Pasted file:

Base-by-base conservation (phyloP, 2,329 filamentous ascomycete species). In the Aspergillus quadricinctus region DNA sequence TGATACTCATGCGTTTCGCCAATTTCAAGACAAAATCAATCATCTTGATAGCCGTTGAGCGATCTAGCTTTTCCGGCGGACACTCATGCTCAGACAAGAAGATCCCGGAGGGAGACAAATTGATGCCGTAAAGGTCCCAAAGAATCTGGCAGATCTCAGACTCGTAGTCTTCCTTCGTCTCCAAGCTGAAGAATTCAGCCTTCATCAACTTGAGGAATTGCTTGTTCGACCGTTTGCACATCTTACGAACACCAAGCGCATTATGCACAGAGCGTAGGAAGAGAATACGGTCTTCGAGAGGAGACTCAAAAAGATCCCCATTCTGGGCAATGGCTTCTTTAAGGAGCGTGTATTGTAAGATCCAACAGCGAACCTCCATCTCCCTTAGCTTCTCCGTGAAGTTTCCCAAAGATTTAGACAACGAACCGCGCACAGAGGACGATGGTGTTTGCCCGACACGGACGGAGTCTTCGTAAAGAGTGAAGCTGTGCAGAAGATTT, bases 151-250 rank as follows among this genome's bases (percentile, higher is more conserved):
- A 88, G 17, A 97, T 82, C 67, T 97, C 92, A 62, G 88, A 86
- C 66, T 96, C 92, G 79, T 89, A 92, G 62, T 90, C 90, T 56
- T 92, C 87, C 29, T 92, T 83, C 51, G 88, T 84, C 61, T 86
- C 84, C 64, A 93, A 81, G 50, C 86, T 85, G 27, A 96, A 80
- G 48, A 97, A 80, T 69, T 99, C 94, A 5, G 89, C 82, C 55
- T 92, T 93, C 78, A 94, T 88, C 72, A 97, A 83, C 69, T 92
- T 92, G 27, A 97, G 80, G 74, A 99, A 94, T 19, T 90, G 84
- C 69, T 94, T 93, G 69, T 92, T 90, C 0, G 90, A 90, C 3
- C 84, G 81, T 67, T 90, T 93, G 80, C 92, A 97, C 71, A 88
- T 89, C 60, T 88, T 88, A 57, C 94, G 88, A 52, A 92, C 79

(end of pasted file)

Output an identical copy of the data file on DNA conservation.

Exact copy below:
Base-by-base conservation (phyloP, 2,329 filamentous ascomycete species). In the Aspergillus quadricinctus region DNA sequence TGATACTCATGCGTTTCGCCAATTTCAAGACAAAATCAATCATCTTGATAGCCGTTGAGCGATCTAGCTTTTCCGGCGGACACTCATGCTCAGACAAGAAGATCCCGGAGGGAGACAAATTGATGCCGTAAAGGTCCCAAAGAATCTGGCAGATCTCAGACTCGTAGTCTTCCTTCGTCTCCAAGCTGAAGAATTCAGCCTTCATCAACTTGAGGAATTGCTTGTTCGACCGTTTGCACATCTTACGAACACCAAGCGCATTATGCACAGAGCGTAGGAAGAGAATACGGTCTTCGAGAGGAGACTCAAAAAGATCCCCATTCTGGGCAATGGCTTCTTTAAGGAGCGTGTATTGTAAGATCCAACAGCGAACCTCCATCTCCCTTAGCTTCTCCGTGAAGTTTCCCAAAGATTTAGACAACGAACCGCGCACAGAGGACGATGGTGTTTGCCCGACACGGACGGAGTCTTCGTAAAGAGTGAAGCTGTGCAGAAGATTT, bases 151-250 rank as follows among this genome's bases (percentile, higher is more conserved):
- A 88, G 17, A 97, T 82, C 67, T 97, C 92, A 62, G 88, A 86
- C 66, T 96, C 92, G 79, T 89, A 92, G 62, T 90, C 90, T 56
- T 92, C 87, C 29, T 92, T 83, C 51, G 88, T 84, C 61, T 86
- C 84, C 64, A 93, A 81, G 50, C 86, T 85, G 27, A 96, A 80
- G 48, A 97, A 80, T 69, T 99, C 94, A 5, G 89, C 82, C 55
- T 92, T 93, C 78, A 94, T 88, C 72, A 97, A 83, C 69, T 92
- T 92, G 27, A 97, G 80, G 74, A 99, A 94, T 19, T 90, G 84
- C 69, T 94, T 93, G 69, T 92, T 90, C 0, G 90, A 90, C 3
- C 84, G 81, T 67, T 90, T 93, G 80, C 92, A 97, C 71, A 88
- T 89, C 60, T 88, T 88, A 57, C 94, G 88, A 52, A 92, C 79